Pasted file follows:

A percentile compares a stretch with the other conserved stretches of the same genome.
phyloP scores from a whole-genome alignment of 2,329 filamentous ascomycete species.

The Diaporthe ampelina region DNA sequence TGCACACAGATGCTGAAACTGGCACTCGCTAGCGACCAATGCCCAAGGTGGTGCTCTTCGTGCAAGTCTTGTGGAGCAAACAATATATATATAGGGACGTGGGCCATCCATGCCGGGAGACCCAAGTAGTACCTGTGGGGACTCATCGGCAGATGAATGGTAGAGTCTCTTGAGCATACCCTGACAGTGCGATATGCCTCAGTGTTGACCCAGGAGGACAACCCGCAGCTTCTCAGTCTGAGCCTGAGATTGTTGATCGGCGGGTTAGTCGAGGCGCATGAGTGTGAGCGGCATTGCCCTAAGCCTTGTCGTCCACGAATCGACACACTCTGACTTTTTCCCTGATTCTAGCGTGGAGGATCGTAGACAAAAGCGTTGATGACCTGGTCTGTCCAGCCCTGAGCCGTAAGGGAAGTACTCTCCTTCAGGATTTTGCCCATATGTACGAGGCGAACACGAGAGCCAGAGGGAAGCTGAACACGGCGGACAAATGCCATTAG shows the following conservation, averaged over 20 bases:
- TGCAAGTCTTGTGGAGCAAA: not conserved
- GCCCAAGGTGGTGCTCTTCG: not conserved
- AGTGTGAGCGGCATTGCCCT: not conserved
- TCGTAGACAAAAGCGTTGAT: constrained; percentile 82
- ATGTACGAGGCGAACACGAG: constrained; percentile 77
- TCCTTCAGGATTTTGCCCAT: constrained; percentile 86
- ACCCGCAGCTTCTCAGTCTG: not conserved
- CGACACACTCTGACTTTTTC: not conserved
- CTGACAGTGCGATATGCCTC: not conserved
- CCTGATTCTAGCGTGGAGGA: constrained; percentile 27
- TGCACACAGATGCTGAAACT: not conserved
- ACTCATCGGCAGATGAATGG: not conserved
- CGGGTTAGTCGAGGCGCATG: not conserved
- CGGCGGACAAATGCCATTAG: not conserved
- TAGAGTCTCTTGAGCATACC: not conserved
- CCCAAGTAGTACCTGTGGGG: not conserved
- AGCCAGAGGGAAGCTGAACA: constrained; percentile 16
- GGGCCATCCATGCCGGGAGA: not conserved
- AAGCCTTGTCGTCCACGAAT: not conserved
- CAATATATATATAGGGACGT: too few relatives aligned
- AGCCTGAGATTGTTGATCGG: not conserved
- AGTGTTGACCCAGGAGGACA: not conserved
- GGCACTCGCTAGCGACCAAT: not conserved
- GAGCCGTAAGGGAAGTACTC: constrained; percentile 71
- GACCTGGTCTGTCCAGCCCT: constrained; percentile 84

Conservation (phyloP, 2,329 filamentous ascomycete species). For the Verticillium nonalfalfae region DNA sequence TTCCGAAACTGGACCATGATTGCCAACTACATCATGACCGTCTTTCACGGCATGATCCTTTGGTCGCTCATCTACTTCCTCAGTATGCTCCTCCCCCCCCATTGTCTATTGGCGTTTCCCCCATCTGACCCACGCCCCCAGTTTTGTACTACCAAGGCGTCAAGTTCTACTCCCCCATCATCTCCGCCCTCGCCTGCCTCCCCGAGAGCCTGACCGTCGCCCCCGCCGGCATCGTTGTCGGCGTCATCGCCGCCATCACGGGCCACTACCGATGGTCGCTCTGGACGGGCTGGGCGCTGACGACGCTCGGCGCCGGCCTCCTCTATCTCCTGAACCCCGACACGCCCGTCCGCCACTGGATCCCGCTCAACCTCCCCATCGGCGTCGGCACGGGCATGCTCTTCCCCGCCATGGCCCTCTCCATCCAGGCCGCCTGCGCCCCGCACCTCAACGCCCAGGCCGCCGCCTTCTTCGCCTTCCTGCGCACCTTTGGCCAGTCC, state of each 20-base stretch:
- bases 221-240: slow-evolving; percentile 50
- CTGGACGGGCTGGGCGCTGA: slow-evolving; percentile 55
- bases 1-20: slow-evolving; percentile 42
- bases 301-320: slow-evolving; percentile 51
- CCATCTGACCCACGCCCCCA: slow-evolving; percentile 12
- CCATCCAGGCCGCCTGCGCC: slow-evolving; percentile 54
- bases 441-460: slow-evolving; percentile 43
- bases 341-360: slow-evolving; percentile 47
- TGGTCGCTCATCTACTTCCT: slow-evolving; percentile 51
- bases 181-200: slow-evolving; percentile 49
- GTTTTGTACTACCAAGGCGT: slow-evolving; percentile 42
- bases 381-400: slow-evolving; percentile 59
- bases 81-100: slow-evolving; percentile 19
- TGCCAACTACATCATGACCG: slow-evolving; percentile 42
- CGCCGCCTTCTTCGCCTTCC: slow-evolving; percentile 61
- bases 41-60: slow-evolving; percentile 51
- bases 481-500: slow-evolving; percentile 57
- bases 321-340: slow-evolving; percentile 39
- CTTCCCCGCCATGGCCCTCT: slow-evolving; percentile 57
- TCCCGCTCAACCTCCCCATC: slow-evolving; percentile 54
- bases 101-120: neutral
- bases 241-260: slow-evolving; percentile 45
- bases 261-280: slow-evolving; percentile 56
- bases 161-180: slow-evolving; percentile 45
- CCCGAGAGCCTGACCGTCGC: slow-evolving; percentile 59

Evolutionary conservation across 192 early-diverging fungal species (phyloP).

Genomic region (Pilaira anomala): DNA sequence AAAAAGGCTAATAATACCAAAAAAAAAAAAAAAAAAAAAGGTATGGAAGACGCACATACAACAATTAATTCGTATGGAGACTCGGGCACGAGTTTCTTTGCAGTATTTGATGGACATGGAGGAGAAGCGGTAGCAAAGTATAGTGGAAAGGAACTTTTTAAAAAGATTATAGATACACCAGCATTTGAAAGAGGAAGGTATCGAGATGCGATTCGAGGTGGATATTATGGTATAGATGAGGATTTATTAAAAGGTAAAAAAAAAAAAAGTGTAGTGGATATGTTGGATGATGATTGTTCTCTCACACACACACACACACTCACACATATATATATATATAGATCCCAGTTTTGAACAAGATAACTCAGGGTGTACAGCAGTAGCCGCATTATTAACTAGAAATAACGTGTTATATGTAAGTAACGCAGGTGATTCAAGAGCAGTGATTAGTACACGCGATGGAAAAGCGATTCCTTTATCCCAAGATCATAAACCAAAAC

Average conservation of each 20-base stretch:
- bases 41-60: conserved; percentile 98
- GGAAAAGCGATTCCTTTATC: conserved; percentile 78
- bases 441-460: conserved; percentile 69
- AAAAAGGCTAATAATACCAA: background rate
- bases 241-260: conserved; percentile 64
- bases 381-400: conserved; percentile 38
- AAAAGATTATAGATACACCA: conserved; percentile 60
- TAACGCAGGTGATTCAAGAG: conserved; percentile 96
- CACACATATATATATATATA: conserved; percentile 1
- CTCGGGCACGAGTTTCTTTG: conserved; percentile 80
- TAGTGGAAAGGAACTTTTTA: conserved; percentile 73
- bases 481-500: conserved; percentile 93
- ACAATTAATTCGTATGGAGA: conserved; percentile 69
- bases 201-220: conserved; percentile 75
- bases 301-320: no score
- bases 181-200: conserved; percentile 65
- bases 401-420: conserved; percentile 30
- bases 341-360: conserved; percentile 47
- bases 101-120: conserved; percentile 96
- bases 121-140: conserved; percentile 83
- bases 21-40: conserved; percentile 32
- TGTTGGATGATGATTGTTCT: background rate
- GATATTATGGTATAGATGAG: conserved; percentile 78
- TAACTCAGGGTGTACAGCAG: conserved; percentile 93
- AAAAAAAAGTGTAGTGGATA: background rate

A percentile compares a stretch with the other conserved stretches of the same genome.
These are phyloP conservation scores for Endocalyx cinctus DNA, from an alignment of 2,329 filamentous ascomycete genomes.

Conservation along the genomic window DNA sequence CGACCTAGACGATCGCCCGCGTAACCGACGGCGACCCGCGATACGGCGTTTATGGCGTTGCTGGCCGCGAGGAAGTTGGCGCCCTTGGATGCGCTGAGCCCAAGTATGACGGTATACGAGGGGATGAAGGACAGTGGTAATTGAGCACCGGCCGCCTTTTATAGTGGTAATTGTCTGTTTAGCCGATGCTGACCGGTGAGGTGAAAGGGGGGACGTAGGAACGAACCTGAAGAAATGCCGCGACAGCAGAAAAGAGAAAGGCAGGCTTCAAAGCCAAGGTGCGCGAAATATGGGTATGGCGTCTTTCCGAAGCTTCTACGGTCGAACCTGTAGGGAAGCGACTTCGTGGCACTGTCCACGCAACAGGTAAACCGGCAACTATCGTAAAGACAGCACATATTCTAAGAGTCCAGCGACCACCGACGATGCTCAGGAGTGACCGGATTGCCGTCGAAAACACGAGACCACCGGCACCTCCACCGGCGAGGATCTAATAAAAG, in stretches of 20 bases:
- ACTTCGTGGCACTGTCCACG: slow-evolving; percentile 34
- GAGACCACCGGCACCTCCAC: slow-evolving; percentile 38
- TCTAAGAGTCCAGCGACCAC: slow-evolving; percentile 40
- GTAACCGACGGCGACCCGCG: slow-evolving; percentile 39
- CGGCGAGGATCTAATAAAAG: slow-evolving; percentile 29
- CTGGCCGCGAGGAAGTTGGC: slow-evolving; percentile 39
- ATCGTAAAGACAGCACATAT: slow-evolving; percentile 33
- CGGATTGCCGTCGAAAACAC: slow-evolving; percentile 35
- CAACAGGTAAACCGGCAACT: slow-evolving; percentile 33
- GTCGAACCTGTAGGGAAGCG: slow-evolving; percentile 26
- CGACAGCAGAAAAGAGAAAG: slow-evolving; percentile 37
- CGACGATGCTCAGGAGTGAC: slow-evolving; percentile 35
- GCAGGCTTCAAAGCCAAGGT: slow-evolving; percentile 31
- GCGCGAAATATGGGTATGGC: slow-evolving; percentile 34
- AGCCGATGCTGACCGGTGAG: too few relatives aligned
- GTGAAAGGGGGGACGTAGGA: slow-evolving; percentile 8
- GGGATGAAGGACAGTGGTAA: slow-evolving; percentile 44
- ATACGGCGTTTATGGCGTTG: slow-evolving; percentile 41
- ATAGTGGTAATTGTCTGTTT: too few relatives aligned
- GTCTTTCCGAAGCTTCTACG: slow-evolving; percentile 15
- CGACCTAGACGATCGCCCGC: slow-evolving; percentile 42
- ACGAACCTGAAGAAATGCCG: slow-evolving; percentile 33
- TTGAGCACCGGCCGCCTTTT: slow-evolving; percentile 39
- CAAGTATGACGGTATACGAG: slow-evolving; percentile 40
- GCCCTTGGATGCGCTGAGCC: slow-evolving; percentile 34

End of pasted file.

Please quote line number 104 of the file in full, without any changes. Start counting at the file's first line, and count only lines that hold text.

- ATAGTGGTAATTGTCTGTTT: too few relatives aligned